from Wiktionary, Creative Commons Attribution/Share-Alike License.

  • proper noun A female given name.


from Wiktionary, Creative Commons Attribution/Share-Alike License

From a Middle Low German form of Matilda, used in England since the Middle Ages.


Help support Wordnik (and make this page ad-free) by adopting the word Maud.


  • The name Maud sounds old-fashioned and sort of stately, which is charming in view of the freckly, bouncy, red-haired Maud I knew and liked, who had been Northern Illinois Women’s Ping-Pong Champion three years in a row.

    Hard Road Barbara D’Amato 2001

  • Again Maud rectified the twist with the watch-tackle, and again she lowered away from the windlass.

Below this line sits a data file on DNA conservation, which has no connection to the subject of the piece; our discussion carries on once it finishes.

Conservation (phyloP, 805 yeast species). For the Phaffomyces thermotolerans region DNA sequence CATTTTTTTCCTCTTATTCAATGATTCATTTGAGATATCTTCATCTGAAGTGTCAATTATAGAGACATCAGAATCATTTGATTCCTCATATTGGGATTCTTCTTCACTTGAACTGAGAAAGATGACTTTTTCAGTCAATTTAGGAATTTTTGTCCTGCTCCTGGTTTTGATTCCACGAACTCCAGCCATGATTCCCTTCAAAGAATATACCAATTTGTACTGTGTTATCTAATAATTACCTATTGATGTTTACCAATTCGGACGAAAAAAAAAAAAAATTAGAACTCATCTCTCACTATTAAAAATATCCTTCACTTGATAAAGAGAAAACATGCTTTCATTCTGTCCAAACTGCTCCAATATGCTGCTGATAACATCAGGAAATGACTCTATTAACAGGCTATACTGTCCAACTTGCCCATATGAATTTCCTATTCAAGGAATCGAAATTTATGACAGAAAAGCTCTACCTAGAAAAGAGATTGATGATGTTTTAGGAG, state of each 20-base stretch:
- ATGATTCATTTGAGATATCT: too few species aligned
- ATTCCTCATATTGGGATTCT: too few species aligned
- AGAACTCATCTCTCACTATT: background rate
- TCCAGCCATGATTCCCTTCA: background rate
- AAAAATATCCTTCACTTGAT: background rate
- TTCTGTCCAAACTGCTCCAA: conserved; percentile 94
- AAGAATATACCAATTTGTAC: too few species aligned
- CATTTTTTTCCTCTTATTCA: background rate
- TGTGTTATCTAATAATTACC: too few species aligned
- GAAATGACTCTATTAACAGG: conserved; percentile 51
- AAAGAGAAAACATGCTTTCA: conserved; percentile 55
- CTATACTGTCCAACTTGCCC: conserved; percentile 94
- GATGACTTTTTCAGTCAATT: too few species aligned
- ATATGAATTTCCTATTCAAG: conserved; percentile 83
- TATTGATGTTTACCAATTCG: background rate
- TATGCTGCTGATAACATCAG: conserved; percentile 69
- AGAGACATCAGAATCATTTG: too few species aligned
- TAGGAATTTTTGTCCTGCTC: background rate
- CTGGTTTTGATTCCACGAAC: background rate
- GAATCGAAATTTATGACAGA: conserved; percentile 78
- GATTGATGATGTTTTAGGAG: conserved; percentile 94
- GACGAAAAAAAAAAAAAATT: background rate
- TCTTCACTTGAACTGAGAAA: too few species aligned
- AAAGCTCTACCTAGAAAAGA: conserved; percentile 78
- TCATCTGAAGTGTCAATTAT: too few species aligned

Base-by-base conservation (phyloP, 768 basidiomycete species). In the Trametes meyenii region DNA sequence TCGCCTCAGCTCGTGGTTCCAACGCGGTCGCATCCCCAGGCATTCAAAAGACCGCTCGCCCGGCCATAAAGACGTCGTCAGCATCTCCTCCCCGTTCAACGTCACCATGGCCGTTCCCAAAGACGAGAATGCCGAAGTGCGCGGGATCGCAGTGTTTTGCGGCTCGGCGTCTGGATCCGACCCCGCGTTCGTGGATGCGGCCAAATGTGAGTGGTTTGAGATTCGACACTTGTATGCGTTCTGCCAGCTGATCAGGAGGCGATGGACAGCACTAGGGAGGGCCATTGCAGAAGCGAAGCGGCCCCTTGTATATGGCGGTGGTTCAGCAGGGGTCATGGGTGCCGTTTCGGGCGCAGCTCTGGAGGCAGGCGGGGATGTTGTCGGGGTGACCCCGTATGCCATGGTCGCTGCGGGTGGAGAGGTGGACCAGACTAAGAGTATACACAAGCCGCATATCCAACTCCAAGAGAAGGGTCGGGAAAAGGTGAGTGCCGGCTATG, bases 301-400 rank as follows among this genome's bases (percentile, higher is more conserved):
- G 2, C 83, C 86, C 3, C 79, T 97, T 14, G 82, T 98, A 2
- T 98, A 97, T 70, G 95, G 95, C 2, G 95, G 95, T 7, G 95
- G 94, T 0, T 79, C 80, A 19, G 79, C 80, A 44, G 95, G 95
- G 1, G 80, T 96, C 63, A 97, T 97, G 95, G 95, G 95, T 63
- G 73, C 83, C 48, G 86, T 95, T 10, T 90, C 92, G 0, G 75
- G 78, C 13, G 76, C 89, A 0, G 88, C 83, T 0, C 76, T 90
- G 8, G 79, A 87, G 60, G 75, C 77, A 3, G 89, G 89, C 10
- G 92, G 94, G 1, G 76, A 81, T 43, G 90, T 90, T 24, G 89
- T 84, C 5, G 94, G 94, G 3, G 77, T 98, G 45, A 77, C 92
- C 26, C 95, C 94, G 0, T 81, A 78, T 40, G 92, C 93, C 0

Chapter 37 2010

  • You can learn more in Maud's "canned bio," which also reveals that she was once a lawyer.

    Blog Reviews 2005

  • ‘It may interest you to know that my sister Maud is shortly to be married.’

    New Grub Street 2003

  • She says it 's selfish; and I don't do it now much, put in Maud, with a virtuous air.

    An Old-Fashioned Girl 1950

  • Fan has been a young lady this two years, and Maud is a spoiled baby.

    An Old-Fashioned Girl 1950

  • Besides, he 's engaged, and does put on such airs, broke in Maud who regarded her brother as a venerable being.

    An Old-Fashioned Girl 1950

  • Tears were in Maud's eyes, and I do believe they were for me.

    Chapter 35 1904

  • "Maud is not a child now; and this may be my last night –" he stopped, sensitively, at the involuntary foreboding.

    John Halifax, Gentleman 1897

  • "Maud!" said John, catching her hand as she passed him by – "Maud is not afraid of her father?"

    John Halifax, Gentleman 1897


Log in or sign up to get involved in the conversation. It's quick and easy.